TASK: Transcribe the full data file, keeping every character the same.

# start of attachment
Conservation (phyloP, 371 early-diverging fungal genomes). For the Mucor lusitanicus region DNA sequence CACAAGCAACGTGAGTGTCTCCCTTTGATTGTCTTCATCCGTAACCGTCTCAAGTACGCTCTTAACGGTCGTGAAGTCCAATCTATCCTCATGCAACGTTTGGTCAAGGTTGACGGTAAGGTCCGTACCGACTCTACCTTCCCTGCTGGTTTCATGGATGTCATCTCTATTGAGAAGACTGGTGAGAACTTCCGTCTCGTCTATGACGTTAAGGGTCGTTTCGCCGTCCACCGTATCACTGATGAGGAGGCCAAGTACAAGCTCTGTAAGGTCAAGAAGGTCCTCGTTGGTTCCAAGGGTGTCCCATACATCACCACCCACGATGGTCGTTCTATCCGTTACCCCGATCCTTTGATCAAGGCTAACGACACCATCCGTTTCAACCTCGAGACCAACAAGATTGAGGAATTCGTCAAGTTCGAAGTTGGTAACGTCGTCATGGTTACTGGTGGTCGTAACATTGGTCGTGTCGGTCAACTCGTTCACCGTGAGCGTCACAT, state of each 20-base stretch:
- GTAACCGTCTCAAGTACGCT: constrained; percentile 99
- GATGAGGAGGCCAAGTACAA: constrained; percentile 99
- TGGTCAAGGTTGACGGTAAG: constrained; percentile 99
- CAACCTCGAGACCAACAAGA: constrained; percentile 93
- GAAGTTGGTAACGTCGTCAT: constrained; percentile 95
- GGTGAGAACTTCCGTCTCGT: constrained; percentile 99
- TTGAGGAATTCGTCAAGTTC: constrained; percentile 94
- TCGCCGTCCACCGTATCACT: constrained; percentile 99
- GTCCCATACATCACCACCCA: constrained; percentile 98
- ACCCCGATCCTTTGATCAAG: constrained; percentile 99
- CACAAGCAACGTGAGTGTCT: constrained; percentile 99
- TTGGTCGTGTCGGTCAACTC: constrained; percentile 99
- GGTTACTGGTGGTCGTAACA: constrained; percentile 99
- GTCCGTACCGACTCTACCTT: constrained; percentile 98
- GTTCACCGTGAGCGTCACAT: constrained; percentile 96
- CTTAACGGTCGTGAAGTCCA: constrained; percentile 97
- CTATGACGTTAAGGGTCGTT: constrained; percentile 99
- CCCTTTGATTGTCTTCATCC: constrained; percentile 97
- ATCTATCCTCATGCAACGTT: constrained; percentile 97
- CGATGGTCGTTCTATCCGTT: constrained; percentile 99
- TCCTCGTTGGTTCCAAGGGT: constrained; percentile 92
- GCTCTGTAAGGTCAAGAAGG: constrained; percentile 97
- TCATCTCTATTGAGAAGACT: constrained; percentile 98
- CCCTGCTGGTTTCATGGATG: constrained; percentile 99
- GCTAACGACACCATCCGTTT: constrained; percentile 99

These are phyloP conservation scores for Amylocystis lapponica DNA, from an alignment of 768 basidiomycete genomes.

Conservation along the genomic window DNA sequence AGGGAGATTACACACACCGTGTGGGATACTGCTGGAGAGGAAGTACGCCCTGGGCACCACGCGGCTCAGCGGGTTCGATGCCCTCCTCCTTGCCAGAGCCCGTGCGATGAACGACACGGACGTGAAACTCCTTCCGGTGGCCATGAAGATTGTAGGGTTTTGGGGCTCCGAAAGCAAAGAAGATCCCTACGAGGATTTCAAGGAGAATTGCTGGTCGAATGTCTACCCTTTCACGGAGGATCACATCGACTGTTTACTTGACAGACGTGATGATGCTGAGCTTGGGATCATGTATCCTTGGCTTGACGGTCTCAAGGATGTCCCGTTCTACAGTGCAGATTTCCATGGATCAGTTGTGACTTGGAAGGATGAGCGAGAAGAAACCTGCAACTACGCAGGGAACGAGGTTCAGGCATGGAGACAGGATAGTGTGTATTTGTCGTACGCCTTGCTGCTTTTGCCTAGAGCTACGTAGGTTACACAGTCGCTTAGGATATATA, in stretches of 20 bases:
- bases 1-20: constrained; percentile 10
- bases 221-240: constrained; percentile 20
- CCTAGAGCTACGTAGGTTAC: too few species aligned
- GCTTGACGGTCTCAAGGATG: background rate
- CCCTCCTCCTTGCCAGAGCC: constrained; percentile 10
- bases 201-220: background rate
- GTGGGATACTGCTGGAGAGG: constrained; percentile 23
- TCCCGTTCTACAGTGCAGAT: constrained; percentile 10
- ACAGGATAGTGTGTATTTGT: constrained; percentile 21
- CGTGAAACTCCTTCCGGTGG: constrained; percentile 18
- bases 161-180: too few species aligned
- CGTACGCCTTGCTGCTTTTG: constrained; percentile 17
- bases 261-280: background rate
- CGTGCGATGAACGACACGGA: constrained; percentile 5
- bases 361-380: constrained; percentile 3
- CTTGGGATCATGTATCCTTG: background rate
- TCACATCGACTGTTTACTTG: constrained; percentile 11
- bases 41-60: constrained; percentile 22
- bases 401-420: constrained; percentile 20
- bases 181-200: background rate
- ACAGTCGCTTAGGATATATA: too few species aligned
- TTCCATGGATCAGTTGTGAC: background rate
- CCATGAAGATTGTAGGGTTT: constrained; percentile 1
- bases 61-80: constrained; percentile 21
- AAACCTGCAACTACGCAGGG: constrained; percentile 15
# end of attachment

Conservation (phyloP, 371 early-diverging fungal genomes). For the Mucor lusitanicus region DNA sequence CACAAGCAACGTGAGTGTCTCCCTTTGATTGTCTTCATCCGTAACCGTCTCAAGTACGCTCTTAACGGTCGTGAAGTCCAATCTATCCTCATGCAACGTTTGGTCAAGGTTGACGGTAAGGTCCGTACCGACTCTACCTTCCCTGCTGGTTTCATGGATGTCATCTCTATTGAGAAGACTGGTGAGAACTTCCGTCTCGTCTATGACGTTAAGGGTCGTTTCGCCGTCCACCGTATCACTGATGAGGAGGCCAAGTACAAGCTCTGTAAGGTCAAGAAGGTCCTCGTTGGTTCCAAGGGTGTCCCATACATCACCACCCACGATGGTCGTTCTATCCGTTACCCCGATCCTTTGATCAAGGCTAACGACACCATCCGTTTCAACCTCGAGACCAACAAGATTGAGGAATTCGTCAAGTTCGAAGTTGGTAACGTCGTCATGGTTACTGGTGGTCGTAACATTGGTCGTGTCGGTCAACTCGTTCACCGTGAGCGTCACAT, state of each 20-base stretch:
- GTAACCGTCTCAAGTACGCT: constrained; percentile 99
- GATGAGGAGGCCAAGTACAA: constrained; percentile 99
- TGGTCAAGGTTGACGGTAAG: constrained; percentile 99
- CAACCTCGAGACCAACAAGA: constrained; percentile 93
- GAAGTTGGTAACGTCGTCAT: constrained; percentile 95
- GGTGAGAACTTCCGTCTCGT: constrained; percentile 99
- TTGAGGAATTCGTCAAGTTC: constrained; percentile 94
- TCGCCGTCCACCGTATCACT: constrained; percentile 99
- GTCCCATACATCACCACCCA: constrained; percentile 98
- ACCCCGATCCTTTGATCAAG: constrained; percentile 99
- CACAAGCAACGTGAGTGTCT: constrained; percentile 99
- TTGGTCGTGTCGGTCAACTC: constrained; percentile 99
- GGTTACTGGTGGTCGTAACA: constrained; percentile 99
- GTCCGTACCGACTCTACCTT: constrained; percentile 98
- GTTCACCGTGAGCGTCACAT: constrained; percentile 96
- CTTAACGGTCGTGAAGTCCA: constrained; percentile 97
- CTATGACGTTAAGGGTCGTT: constrained; percentile 99
- CCCTTTGATTGTCTTCATCC: constrained; percentile 97
- ATCTATCCTCATGCAACGTT: constrained; percentile 97
- CGATGGTCGTTCTATCCGTT: constrained; percentile 99
- TCCTCGTTGGTTCCAAGGGT: constrained; percentile 92
- GCTCTGTAAGGTCAAGAAGG: constrained; percentile 97
- TCATCTCTATTGAGAAGACT: constrained; percentile 98
- CCCTGCTGGTTTCATGGATG: constrained; percentile 99
- GCTAACGACACCATCCGTTT: constrained; percentile 99

These are phyloP conservation scores for Amylocystis lapponica DNA, from an alignment of 768 basidiomycete genomes.

Conservation along the genomic window DNA sequence AGGGAGATTACACACACCGTGTGGGATACTGCTGGAGAGGAAGTACGCCCTGGGCACCACGCGGCTCAGCGGGTTCGATGCCCTCCTCCTTGCCAGAGCCCGTGCGATGAACGACACGGACGTGAAACTCCTTCCGGTGGCCATGAAGATTGTAGGGTTTTGGGGCTCCGAAAGCAAAGAAGATCCCTACGAGGATTTCAAGGAGAATTGCTGGTCGAATGTCTACCCTTTCACGGAGGATCACATCGACTGTTTACTTGACAGACGTGATGATGCTGAGCTTGGGATCATGTATCCTTGGCTTGACGGTCTCAAGGATGTCCCGTTCTACAGTGCAGATTTCCATGGATCAGTTGTGACTTGGAAGGATGAGCGAGAAGAAACCTGCAACTACGCAGGGAACGAGGTTCAGGCATGGAGACAGGATAGTGTGTATTTGTCGTACGCCTTGCTGCTTTTGCCTAGAGCTACGTAGGTTACACAGTCGCTTAGGATATATA, in stretches of 20 bases:
- bases 1-20: constrained; percentile 10
- bases 221-240: constrained; percentile 20
- CCTAGAGCTACGTAGGTTAC: too few species aligned
- GCTTGACGGTCTCAAGGATG: background rate
- CCCTCCTCCTTGCCAGAGCC: constrained; percentile 10
- bases 201-220: background rate
- GTGGGATACTGCTGGAGAGG: constrained; percentile 23
- TCCCGTTCTACAGTGCAGAT: constrained; percentile 10
- ACAGGATAGTGTGTATTTGT: constrained; percentile 21
- CGTGAAACTCCTTCCGGTGG: constrained; percentile 18
- bases 161-180: too few species aligned
- CGTACGCCTTGCTGCTTTTG: constrained; percentile 17
- bases 261-280: background rate
- CGTGCGATGAACGACACGGA: constrained; percentile 5
- bases 361-380: constrained; percentile 3
- CTTGGGATCATGTATCCTTG: background rate
- TCACATCGACTGTTTACTTG: constrained; percentile 11
- bases 41-60: constrained; percentile 22
- bases 401-420: constrained; percentile 20
- bases 181-200: background rate
- ACAGTCGCTTAGGATATATA: too few species aligned
- TTCCATGGATCAGTTGTGAC: background rate
- CCATGAAGATTGTAGGGTTT: constrained; percentile 1
- bases 61-80: constrained; percentile 21
- AAACCTGCAACTACGCAGGG: constrained; percentile 15